- Nov 1, 2003
Hi psaddict!! Good question! I live in a 3 story 100 year old home. I affectionately call it the "baby deathtrap house". I have babygates and babygates and more babygates. I don''t own a babywalker for that very reason.Date: 12/19/2006 5:25:10 PM
You say the 6 month old fell down stairs in a child walker deathtrap.. it sounds like the deathtrap was the stairs, not the walker. It seems like having stairs in the home causes a lot of accidents, I know when I was 9 I fell down the stairs in my house and broke half of my front tooth off (permanent tooth, it''s half fake now!) Does this mean that parents who choose to have a 2 story home are evil? I also bonked my head at least once on my parents hard coffee table, while running around in the living room. Some people opt for those soft-topped coffee table/ottoman things. Does this mean they''re uncaring parents?
I think that there are just risks in childhood, and you can''t exactly turn your entire home into a padded cell. One parent may choose to let their child play with a toy you think is unsafe, and that parent may think that you''re exposing your child to unnecessary risk by having stairs in the home, or think that something you are doing is unsafe. I do think that manufacturers shouldn''t put out toys that are obviously dangerous such as lawn darts, but don''t see a problem with having a range of toys, some which some parents may choose to boycott, and others may not.
Well of course, this is the common sense part I mentioned.Date: 12/20/2006 12:43:15 AM
It seems to me, though, that you shouldn''t just trust that companies are only putting out safe toys. You have to look at a toy yourself and decide if you think it''s safe and appropriate for your child, or if it could be a bit hazardous if played with incorrectly, but they could use it with supervision. Like any game that involves throwing or hitting balls.. could be dangerous if the children are unsupervised.
By the time a company recalls a product, your child could have been playing with it for several months already. It seems like parents just have to look at the toy themselves, decide if it''s safe and how much supervision is needed.
AmenDate: 12/20/2006 12:43:15 AM
It seems to me, though, that you shouldn't just trust that companies are only putting out safe toys. You have to look at a toy yourself and decide if you think it's safe and appropriate for your child, or if it could be a bit hazardous if played with incorrectly, but they could use it with supervision. Like any game that involves throwing or hitting balls.. could be dangerous if the children are unsupervised.
By the time a company recalls a product, your child could have been playing with it for several months already. It seems like parents just have to look at the toy themselves, decide if it's safe and how much supervision is needed.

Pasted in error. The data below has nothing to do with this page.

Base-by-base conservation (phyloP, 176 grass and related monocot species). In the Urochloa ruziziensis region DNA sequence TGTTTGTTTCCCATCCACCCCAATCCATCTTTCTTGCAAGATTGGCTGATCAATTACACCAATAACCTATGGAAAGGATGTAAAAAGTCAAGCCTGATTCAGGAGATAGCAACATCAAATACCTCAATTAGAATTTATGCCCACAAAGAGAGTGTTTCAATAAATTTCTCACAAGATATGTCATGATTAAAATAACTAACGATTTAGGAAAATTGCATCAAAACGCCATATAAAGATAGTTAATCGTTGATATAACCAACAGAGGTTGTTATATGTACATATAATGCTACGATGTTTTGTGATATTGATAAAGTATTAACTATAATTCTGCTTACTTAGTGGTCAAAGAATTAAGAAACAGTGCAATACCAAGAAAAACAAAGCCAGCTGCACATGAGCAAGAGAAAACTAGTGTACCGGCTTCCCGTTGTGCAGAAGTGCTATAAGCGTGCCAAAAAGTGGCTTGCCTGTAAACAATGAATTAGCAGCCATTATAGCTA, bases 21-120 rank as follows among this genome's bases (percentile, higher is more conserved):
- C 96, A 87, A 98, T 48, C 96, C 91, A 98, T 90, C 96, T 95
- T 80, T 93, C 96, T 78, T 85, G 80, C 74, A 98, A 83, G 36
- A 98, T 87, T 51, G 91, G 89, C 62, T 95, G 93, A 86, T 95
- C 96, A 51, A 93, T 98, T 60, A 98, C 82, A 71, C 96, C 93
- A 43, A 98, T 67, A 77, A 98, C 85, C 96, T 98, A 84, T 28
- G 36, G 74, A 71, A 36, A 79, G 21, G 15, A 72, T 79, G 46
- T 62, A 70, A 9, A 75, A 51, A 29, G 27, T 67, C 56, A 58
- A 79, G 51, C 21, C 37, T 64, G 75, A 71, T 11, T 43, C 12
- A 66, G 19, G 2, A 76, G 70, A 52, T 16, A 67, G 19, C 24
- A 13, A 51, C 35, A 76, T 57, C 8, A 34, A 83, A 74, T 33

Date: 12/20/2006 6:31:48 AM
While I agree that perhaps I don''t get some things. I think that others don''t get some things either.
The concept of toy recals often is not that the toy was really dangerous (sometimes it is); but more often that the toy was used improperely or by the wrong age group.
Just look to the so called ''top 10 list'' that started this thread. Only a few of those toys were actually dangerous in and of themselves (could cause unexpected injury or harm when used as would be normally expected to be used).
As far as child profing a house: Am I going to eliminate a number of things - or restrict them to above 3 or 4 ft. Of course. Am I going to change my furnature because it has hard edges that a kid could bump there head on. No. Serious injuries are rarely caused by furnature or things that kids run into. Dosn''t mean they won''t bump their head or or bruse themselves. I veiw that part of growing up - learning that some things are ''hard'' and hurt if you run into them. The vast majority of the children in the world (billions of them) grew up bumping into hard furnature.
The perspective here is what is normal and reasonable protection, what is over protection, and what is too little protection. We may disagree on where to draw the lines; but my observation is that people who tend to overprotect also tend to overreact to issues - which results in kids growing up that do not know how to properly assess risk and take appropriate responsibility.
My question is to ask your parents or grandparents if what you are doing is reasonable from a protection standpoint. I''m betting they are not worried about a few bumps and bruses or a lot of the things that make the news these days as ''unsafe and deadly.''
I also agree with storm about how some people and kids are very responsible - and others are not. I suspect that in the first case the kids were taught that they have to be responsible for somethings - and that with their being responsible that they would get more responsible. I also suspect that most of those kids have had pleanty of various bumps and bruses along the way.
Date: 12/22/2006 8:25:24 PM
BTW: I child proofed my home by putting in the plug and putting high chemicals, then I watched my kids to make sure they did not run into things. Accidents happen, but so does common sense situations.
Atomic Energy Lab
Now Sky Dancers, there''s a dangerous toy. My daughter wanted this toy, and after I saw her play with it the first time, I packed it up and took it back to the store. When the ballerina comes twirling down with those pointy shoes, I could see it headed right for my daughter''s eye....that was the end of that.